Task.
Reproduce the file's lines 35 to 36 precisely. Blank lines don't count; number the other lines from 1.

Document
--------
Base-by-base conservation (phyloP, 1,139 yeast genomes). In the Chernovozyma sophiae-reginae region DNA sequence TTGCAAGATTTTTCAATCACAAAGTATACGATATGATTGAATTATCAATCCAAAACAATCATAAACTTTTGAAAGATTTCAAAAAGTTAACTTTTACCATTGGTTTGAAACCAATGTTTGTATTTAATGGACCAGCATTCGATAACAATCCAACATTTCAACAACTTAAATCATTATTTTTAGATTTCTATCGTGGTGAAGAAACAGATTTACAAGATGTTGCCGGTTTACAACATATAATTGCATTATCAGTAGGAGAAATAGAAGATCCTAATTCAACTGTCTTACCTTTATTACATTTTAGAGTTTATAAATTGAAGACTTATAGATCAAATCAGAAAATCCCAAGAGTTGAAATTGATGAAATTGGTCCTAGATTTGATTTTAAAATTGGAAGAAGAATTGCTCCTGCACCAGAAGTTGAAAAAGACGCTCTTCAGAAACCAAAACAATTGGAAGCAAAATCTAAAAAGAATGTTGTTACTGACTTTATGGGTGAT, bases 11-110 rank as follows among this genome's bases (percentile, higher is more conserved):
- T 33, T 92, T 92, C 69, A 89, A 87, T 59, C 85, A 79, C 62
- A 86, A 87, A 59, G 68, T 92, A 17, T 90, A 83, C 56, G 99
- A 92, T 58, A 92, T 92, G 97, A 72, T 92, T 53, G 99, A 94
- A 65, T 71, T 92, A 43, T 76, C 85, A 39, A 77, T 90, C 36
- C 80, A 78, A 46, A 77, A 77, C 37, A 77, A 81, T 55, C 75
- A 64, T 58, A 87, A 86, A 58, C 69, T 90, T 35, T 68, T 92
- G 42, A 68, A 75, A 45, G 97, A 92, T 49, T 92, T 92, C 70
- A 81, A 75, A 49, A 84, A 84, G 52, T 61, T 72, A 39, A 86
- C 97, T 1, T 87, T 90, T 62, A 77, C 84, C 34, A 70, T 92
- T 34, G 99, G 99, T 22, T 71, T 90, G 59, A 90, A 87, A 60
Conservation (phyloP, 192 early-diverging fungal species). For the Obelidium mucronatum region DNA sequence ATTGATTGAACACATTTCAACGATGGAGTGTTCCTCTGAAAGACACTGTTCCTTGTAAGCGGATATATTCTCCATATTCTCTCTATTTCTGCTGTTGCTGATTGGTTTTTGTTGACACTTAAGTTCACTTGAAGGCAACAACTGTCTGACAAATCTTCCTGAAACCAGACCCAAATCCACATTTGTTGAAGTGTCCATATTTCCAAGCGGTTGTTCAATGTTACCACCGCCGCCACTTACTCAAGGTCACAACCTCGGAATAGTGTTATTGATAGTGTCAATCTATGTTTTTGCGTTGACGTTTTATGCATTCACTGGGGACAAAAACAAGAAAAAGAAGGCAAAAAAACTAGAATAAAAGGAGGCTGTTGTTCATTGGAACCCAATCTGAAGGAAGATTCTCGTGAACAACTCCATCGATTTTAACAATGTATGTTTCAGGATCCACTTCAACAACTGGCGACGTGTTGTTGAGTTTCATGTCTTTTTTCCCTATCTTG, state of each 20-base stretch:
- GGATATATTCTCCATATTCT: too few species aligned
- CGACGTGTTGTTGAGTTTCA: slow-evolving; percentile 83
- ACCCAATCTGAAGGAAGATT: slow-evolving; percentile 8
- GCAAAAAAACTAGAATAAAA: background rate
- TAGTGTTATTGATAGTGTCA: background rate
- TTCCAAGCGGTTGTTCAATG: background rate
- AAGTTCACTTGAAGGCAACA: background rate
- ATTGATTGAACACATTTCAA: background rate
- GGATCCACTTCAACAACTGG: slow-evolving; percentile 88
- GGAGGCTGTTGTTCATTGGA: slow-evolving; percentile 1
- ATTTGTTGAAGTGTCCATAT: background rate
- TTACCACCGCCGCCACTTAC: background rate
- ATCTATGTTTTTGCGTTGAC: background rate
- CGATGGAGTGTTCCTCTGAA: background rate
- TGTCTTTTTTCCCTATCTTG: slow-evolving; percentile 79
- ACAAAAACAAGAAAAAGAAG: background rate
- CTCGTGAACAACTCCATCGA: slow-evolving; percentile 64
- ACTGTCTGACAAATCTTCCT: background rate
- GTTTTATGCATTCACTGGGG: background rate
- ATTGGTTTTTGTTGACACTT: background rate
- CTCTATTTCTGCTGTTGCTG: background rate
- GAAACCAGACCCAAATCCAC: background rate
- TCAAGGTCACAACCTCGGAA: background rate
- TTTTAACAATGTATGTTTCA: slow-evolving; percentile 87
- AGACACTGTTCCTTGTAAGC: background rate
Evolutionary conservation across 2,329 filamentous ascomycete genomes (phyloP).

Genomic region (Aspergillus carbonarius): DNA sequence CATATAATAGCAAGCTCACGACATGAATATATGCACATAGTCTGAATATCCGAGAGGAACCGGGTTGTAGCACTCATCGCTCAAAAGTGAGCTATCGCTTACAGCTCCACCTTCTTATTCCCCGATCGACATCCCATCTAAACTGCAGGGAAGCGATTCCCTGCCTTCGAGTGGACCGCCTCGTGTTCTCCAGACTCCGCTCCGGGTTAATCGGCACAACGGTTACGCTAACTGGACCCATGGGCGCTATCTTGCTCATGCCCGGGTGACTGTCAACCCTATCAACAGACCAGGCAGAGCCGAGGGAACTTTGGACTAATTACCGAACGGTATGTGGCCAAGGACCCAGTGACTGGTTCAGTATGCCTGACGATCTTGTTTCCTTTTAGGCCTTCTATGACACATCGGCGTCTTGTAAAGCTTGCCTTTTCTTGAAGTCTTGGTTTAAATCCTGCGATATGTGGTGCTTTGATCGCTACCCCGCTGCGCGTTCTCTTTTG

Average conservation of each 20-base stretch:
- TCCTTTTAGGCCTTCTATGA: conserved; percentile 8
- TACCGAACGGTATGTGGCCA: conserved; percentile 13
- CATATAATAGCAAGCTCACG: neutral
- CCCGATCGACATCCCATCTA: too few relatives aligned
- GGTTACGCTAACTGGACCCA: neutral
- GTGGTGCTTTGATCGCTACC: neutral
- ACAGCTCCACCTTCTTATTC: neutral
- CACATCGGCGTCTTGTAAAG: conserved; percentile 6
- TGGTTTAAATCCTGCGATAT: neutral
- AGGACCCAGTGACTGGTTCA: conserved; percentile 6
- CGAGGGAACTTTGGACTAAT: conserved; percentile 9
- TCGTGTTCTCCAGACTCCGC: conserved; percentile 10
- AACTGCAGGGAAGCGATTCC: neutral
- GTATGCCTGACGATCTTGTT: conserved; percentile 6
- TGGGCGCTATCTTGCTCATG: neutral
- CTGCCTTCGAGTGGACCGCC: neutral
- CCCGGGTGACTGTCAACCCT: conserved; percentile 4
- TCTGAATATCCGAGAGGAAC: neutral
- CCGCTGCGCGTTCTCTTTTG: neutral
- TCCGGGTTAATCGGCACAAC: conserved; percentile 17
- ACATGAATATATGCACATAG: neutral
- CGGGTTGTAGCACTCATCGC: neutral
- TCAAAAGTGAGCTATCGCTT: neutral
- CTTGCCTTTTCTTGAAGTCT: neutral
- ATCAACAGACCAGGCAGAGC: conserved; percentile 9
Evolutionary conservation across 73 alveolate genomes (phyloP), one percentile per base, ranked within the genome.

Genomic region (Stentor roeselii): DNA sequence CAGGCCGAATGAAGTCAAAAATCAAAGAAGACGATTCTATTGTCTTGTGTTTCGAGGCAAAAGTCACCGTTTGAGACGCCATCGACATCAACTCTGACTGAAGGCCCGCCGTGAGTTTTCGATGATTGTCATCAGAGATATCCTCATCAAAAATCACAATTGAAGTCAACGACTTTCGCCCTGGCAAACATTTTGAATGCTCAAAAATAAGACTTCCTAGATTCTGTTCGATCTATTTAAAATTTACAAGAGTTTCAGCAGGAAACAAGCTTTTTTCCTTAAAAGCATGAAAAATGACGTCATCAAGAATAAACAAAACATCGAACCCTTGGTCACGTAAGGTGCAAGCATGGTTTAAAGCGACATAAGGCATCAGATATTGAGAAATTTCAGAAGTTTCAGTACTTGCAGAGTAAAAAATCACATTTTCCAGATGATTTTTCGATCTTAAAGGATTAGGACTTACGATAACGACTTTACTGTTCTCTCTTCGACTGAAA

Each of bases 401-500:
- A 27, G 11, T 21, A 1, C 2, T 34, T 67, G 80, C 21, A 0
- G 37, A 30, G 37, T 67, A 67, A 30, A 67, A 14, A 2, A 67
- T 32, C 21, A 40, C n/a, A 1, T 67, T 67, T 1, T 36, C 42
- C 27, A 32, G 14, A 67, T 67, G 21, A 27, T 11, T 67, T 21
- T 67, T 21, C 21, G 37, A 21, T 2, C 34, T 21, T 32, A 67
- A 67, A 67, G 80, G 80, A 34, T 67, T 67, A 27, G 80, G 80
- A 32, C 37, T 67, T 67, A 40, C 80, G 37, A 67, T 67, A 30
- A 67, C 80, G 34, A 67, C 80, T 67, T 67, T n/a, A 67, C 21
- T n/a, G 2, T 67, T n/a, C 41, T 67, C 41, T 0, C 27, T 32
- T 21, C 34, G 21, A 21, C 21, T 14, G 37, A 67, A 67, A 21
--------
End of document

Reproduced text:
- TCAAGGTCACAACCTCGGAA: background rate
- TTTTAACAATGTATGTTTCA: slow-evolving; percentile 87